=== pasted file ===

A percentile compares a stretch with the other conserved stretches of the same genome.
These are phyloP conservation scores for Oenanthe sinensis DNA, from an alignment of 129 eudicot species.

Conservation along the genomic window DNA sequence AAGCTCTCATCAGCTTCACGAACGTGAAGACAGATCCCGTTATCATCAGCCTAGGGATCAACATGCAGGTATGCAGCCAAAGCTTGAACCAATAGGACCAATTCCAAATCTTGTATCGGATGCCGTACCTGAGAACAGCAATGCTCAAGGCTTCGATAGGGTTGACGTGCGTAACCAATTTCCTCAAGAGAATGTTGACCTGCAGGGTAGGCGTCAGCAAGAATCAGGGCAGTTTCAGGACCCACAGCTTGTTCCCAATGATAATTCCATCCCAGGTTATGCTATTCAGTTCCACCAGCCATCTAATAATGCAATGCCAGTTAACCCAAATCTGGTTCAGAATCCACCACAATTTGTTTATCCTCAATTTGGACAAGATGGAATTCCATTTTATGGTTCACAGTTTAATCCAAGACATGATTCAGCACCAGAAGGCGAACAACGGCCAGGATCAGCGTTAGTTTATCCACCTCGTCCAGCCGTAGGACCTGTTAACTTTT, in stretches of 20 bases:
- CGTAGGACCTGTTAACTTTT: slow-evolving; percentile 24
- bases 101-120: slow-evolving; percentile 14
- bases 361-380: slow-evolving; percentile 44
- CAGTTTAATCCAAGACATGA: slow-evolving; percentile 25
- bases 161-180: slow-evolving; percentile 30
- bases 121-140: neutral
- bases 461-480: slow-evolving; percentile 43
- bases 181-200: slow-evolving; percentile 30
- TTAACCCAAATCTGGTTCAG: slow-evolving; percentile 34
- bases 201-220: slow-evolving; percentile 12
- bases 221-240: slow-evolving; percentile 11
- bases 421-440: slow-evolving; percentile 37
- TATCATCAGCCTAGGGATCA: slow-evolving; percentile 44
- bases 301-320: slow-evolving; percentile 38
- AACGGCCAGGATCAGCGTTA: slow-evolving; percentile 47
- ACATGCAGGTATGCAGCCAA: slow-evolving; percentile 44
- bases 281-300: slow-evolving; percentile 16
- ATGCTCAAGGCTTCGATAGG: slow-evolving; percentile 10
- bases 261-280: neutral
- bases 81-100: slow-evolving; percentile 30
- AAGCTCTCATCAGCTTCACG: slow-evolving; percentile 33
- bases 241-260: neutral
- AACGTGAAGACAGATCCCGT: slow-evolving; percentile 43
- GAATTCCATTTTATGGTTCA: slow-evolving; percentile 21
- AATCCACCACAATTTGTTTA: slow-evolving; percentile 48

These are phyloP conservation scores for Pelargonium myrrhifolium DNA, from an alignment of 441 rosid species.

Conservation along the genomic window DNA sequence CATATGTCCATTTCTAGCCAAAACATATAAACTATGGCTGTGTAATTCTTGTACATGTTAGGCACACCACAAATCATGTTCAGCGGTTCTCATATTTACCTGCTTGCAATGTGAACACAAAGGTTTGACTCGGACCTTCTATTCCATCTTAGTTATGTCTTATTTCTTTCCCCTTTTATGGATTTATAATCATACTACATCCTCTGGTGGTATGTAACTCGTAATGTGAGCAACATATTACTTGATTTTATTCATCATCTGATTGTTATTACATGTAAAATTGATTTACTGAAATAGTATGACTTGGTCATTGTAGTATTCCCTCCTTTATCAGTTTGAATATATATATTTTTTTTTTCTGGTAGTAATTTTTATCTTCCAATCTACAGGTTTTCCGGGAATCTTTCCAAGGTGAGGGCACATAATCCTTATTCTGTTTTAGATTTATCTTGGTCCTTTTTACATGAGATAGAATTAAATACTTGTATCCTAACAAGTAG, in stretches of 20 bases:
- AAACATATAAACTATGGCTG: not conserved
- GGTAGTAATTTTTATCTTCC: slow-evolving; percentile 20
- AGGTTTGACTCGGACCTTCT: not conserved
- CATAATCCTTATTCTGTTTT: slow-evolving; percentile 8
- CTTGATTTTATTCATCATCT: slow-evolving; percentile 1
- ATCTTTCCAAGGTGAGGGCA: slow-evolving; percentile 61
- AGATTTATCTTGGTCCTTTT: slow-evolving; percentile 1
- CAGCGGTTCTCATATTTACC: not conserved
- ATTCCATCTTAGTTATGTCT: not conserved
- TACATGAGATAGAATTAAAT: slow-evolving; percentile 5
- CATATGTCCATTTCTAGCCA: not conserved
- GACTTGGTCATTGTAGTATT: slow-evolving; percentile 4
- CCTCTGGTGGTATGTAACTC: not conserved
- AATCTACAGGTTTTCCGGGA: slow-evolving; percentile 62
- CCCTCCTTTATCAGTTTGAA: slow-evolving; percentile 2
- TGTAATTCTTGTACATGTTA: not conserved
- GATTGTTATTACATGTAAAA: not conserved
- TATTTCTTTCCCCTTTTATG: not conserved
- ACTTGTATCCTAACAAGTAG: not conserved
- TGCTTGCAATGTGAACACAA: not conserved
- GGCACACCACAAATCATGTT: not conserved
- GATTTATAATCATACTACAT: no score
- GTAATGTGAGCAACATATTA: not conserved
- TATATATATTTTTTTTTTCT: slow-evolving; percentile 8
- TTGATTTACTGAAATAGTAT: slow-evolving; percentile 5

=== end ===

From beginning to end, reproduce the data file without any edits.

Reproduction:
A percentile compares a stretch with the other conserved stretches of the same genome.
These are phyloP conservation scores for Oenanthe sinensis DNA, from an alignment of 129 eudicot species.

Conservation along the genomic window DNA sequence AAGCTCTCATCAGCTTCACGAACGTGAAGACAGATCCCGTTATCATCAGCCTAGGGATCAACATGCAGGTATGCAGCCAAAGCTTGAACCAATAGGACCAATTCCAAATCTTGTATCGGATGCCGTACCTGAGAACAGCAATGCTCAAGGCTTCGATAGGGTTGACGTGCGTAACCAATTTCCTCAAGAGAATGTTGACCTGCAGGGTAGGCGTCAGCAAGAATCAGGGCAGTTTCAGGACCCACAGCTTGTTCCCAATGATAATTCCATCCCAGGTTATGCTATTCAGTTCCACCAGCCATCTAATAATGCAATGCCAGTTAACCCAAATCTGGTTCAGAATCCACCACAATTTGTTTATCCTCAATTTGGACAAGATGGAATTCCATTTTATGGTTCACAGTTTAATCCAAGACATGATTCAGCACCAGAAGGCGAACAACGGCCAGGATCAGCGTTAGTTTATCCACCTCGTCCAGCCGTAGGACCTGTTAACTTTT, in stretches of 20 bases:
- CGTAGGACCTGTTAACTTTT: slow-evolving; percentile 24
- bases 101-120: slow-evolving; percentile 14
- bases 361-380: slow-evolving; percentile 44
- CAGTTTAATCCAAGACATGA: slow-evolving; percentile 25
- bases 161-180: slow-evolving; percentile 30
- bases 121-140: neutral
- bases 461-480: slow-evolving; percentile 43
- bases 181-200: slow-evolving; percentile 30
- TTAACCCAAATCTGGTTCAG: slow-evolving; percentile 34
- bases 201-220: slow-evolving; percentile 12
- bases 221-240: slow-evolving; percentile 11
- bases 421-440: slow-evolving; percentile 37
- TATCATCAGCCTAGGGATCA: slow-evolving; percentile 44
- bases 301-320: slow-evolving; percentile 38
- AACGGCCAGGATCAGCGTTA: slow-evolving; percentile 47
- ACATGCAGGTATGCAGCCAA: slow-evolving; percentile 44
- bases 281-300: slow-evolving; percentile 16
- ATGCTCAAGGCTTCGATAGG: slow-evolving; percentile 10
- bases 261-280: neutral
- bases 81-100: slow-evolving; percentile 30
- AAGCTCTCATCAGCTTCACG: slow-evolving; percentile 33
- bases 241-260: neutral
- AACGTGAAGACAGATCCCGT: slow-evolving; percentile 43
- GAATTCCATTTTATGGTTCA: slow-evolving; percentile 21
- AATCCACCACAATTTGTTTA: slow-evolving; percentile 48

These are phyloP conservation scores for Pelargonium myrrhifolium DNA, from an alignment of 441 rosid species.

Conservation along the genomic window DNA sequence CATATGTCCATTTCTAGCCAAAACATATAAACTATGGCTGTGTAATTCTTGTACATGTTAGGCACACCACAAATCATGTTCAGCGGTTCTCATATTTACCTGCTTGCAATGTGAACACAAAGGTTTGACTCGGACCTTCTATTCCATCTTAGTTATGTCTTATTTCTTTCCCCTTTTATGGATTTATAATCATACTACATCCTCTGGTGGTATGTAACTCGTAATGTGAGCAACATATTACTTGATTTTATTCATCATCTGATTGTTATTACATGTAAAATTGATTTACTGAAATAGTATGACTTGGTCATTGTAGTATTCCCTCCTTTATCAGTTTGAATATATATATTTTTTTTTTCTGGTAGTAATTTTTATCTTCCAATCTACAGGTTTTCCGGGAATCTTTCCAAGGTGAGGGCACATAATCCTTATTCTGTTTTAGATTTATCTTGGTCCTTTTTACATGAGATAGAATTAAATACTTGTATCCTAACAAGTAG, in stretches of 20 bases:
- AAACATATAAACTATGGCTG: not conserved
- GGTAGTAATTTTTATCTTCC: slow-evolving; percentile 20
- AGGTTTGACTCGGACCTTCT: not conserved
- CATAATCCTTATTCTGTTTT: slow-evolving; percentile 8
- CTTGATTTTATTCATCATCT: slow-evolving; percentile 1
- ATCTTTCCAAGGTGAGGGCA: slow-evolving; percentile 61
- AGATTTATCTTGGTCCTTTT: slow-evolving; percentile 1
- CAGCGGTTCTCATATTTACC: not conserved
- ATTCCATCTTAGTTATGTCT: not conserved
- TACATGAGATAGAATTAAAT: slow-evolving; percentile 5
- CATATGTCCATTTCTAGCCA: not conserved
- GACTTGGTCATTGTAGTATT: slow-evolving; percentile 4
- CCTCTGGTGGTATGTAACTC: not conserved
- AATCTACAGGTTTTCCGGGA: slow-evolving; percentile 62
- CCCTCCTTTATCAGTTTGAA: slow-evolving; percentile 2
- TGTAATTCTTGTACATGTTA: not conserved
- GATTGTTATTACATGTAAAA: not conserved
- TATTTCTTTCCCCTTTTATG: not conserved
- ACTTGTATCCTAACAAGTAG: not conserved
- TGCTTGCAATGTGAACACAA: not conserved
- GGCACACCACAAATCATGTT: not conserved
- GATTTATAATCATACTACAT: no score
- GTAATGTGAGCAACATATTA: not conserved
- TATATATATTTTTTTTTTCT: slow-evolving; percentile 8
- TTGATTTACTGAAATAGTAT: slow-evolving; percentile 5